Then some other people showed up. By this point I'd found a fragment of a styrofoam boogieboard that I intended to use to augment my buoyancy. The sudden arrival of strangers made the shoreline suddenly less appealing, so I flung myself out into the water atop that piece of styrofoam. Somewhat surprisingly, it did exactly what it needed to. Eventually I was even able to swim about two-handed by hooking the front of the styrofoam plank under my chin.
The new people were a couple young American guys and a young American woman with a baby that soon would require a diaper change. Gretchen was initially disappointed by the newcomers' arrival, but then when one of the guys jumped from a tree near the dock, she wanted to do the same. She ended up jumping twice, the second time executing such a perfect dive that her shorts ended up around her knees.
The edge of the cenote was surrounded mostly by mangroves, and in these mangroves was a fair amount of semi-tame bird life. In addition to the ubiquitous great-tailed grackles, there were some birds I'd yet to see in Mexico. There was an anhinga, and at least two species of heron, one looking a old and moth-eaten. There was also a spectacular bird with yellow markings that looked like a kingfisher but behaved like a flycatcher. Later I would indentify it as a social flycatcher. Gretchen would try to creep up on these birds and they'd let her get pretty close. But she behaving an awful lot like a crocodile, and eventually the birds (the flycatchers and the bemused old heron) always flew away, though never very far. At one point I looked up and saw a pink flamingo flying just above the treetops maybe 200 feet away. When I drew Gretchen's attention, the bird had already disappeared. But soon she saw it herself flying back the other way. She wasn't sure it was a flamingo, but no other bird is pink like that.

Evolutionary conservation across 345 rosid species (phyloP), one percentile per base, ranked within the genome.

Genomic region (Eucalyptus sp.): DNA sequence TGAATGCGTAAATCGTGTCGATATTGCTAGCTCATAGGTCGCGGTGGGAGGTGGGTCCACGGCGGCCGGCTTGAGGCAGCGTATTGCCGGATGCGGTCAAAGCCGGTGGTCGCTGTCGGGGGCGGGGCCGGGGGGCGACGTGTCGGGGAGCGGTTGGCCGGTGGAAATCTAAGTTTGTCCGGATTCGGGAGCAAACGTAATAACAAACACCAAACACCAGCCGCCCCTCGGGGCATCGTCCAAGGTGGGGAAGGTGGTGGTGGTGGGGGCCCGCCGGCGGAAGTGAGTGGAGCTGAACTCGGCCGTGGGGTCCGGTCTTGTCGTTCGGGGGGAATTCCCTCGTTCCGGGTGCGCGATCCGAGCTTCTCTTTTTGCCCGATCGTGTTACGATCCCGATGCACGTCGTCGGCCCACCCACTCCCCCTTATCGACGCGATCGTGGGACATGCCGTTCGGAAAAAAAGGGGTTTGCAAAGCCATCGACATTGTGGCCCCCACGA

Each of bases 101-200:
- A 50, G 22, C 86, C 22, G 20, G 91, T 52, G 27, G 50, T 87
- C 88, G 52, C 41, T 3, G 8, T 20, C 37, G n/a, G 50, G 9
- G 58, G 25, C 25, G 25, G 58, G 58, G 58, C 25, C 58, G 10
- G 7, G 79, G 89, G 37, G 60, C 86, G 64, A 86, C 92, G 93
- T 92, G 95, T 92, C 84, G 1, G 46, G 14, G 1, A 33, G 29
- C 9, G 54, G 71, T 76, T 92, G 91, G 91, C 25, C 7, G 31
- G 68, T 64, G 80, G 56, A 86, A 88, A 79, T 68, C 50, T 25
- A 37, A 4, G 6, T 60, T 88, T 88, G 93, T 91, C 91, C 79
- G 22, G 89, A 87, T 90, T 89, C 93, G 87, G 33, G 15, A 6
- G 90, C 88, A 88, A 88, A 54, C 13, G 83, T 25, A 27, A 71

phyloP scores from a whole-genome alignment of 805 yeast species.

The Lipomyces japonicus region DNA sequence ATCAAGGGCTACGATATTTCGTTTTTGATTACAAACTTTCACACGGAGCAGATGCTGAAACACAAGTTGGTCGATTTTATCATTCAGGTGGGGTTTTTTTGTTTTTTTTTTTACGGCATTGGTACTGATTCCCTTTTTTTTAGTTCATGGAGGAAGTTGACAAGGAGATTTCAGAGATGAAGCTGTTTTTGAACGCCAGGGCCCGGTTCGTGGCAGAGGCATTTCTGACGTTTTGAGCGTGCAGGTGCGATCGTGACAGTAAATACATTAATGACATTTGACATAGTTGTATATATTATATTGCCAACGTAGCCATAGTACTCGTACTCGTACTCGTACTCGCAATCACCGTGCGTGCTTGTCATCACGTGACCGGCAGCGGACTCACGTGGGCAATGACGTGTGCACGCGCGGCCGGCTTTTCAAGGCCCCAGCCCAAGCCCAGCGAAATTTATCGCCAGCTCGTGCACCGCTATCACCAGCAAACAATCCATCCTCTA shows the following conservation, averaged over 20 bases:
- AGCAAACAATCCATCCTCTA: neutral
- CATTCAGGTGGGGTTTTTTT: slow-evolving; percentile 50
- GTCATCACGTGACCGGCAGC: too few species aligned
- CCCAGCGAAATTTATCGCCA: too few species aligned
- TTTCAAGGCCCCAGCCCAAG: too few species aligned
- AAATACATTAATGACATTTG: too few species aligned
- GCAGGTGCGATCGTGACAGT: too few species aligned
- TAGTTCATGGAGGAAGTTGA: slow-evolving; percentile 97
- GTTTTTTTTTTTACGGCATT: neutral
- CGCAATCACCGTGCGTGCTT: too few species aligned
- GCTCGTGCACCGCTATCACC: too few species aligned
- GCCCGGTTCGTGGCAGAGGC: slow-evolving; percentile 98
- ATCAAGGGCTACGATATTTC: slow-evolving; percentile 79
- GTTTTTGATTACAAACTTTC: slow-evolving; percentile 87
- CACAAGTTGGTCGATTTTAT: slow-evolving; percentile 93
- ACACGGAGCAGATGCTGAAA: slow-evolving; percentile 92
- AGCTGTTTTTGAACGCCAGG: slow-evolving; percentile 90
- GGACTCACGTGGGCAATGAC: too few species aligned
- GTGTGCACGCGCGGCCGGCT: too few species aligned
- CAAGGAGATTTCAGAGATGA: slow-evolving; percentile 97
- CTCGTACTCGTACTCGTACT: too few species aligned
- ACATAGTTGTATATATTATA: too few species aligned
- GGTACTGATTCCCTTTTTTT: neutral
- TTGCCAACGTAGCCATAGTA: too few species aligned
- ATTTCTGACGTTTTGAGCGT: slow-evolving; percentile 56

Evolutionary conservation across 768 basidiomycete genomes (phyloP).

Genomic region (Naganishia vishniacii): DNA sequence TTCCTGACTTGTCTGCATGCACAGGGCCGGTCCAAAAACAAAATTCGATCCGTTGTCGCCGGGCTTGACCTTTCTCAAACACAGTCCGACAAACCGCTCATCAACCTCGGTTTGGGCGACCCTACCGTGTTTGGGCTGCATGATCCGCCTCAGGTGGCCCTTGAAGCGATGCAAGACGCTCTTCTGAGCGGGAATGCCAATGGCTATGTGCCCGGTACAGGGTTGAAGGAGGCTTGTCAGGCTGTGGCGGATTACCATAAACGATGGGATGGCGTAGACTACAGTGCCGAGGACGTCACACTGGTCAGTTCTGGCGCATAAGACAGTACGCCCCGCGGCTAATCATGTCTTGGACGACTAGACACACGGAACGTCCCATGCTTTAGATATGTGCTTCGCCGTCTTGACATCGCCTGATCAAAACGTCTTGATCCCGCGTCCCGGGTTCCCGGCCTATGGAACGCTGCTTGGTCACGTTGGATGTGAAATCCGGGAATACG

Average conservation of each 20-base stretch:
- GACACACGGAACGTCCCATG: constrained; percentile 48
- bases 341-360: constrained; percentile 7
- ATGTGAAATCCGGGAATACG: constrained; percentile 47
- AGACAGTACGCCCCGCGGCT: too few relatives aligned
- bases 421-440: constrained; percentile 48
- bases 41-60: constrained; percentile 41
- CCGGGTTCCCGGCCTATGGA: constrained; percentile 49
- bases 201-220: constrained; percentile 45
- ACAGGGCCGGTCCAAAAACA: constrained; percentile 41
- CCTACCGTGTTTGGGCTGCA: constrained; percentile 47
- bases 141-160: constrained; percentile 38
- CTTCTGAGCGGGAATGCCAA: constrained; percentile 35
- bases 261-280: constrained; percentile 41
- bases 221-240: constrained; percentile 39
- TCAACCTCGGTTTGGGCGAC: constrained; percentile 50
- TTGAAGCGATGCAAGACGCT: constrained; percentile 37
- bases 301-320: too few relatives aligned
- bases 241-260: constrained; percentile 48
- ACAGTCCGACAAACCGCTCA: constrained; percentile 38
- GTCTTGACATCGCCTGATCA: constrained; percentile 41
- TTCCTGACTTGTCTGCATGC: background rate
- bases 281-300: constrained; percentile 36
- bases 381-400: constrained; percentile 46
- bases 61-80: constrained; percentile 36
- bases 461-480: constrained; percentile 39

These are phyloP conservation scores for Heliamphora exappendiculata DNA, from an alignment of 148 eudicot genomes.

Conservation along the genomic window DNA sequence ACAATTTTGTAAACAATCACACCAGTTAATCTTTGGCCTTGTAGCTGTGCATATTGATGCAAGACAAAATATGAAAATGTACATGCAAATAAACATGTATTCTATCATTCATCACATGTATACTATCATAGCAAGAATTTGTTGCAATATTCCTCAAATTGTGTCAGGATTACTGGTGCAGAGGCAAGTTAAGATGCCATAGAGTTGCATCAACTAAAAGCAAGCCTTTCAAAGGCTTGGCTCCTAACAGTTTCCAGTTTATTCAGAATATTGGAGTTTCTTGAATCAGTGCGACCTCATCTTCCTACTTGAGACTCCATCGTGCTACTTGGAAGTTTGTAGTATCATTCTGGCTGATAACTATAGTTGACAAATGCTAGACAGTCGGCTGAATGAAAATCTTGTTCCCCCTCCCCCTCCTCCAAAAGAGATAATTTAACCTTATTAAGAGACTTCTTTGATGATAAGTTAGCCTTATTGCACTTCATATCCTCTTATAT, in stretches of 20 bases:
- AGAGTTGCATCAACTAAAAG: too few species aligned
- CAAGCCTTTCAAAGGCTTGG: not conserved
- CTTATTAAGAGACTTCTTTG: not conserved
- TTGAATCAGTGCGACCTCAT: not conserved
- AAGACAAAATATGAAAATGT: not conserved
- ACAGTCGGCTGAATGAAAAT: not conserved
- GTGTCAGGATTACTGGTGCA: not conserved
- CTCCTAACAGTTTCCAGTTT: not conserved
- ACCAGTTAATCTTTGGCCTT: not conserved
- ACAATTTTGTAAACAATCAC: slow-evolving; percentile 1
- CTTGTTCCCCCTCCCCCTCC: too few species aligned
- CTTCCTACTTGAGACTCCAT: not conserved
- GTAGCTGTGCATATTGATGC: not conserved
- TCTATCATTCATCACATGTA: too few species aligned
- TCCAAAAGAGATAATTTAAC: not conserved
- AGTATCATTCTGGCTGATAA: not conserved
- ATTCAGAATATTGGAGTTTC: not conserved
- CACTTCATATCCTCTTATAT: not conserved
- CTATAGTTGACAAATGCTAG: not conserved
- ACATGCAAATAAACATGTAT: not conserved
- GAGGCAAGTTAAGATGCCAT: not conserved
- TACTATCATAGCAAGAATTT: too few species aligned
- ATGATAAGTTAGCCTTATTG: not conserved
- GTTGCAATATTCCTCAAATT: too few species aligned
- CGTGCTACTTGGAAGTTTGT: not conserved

Some more people showed up. This time they were young women speaking some Germanic language such as Danish. By now there were so many people in the cenote that some people were waiting on the shoreline for it to clear out. The smell of pot hung apologetically in the air. By this point I'd had enough, so Gretchen and I walked back through the squatters' camp, said goodbye, and biked back home.
For dinner, we went a fourth time to Restaurare. The menu there isn't big, and we'd tried everything, so now I knew what I wanted: the salbutes. I also tried the Akumal porter, since it was the only other beer available beside the Indian Pale Ale. Porter is a weird kind of beer to drink in the tropics, but it wasn't terrible.
We got some tea from the dining hall and headed back to our cabin. When Gretchen checked her email, she saw that our housesitter (who'd proven herself to be surprisingly dopey with her questions) was reporting that she'd yet to see Clarence the Cat anywhere. So Gretchen told her to check the basement and garage just to be sure he wasn't trapped somewhere. But then we started to worry, Gretchen more than me. I wasn't convinced the housesitter could distinguish between Oscar and Clarence, even though the former is much fatter and fluffier than the latter. Partly to get our minds off that possibly unpleasant subject, we watched a movie called Bad Moms that I'd downloaded just before we'd left. Gretchen had liked the trailer and the cast, and hoped it would have the sort of irreverant gut-busting woman-centric humor of, say, Bridesmaids. Alas, Bad Moms wasn't anywhere near that good. It mostly stuck to a very formulaic comedy arc, with a fastidious wrapping up of loose ends at the end. Clearly it aspired to be a deeply mainstream comedic triumph, and that poisoned much of the possible humor, since real humor requires shock. There was, however, perhaps one scene that was genuinely hilarious. It was the one where Kristin Bell's character talks about how her husband is a "never hard," forcing her to fold his penis in half before stuffing it in there "like a balloon animal," adding, "sometimes I stuff his balls in there too, since they're among the few things that are firm." That definitely had us laughing out loud.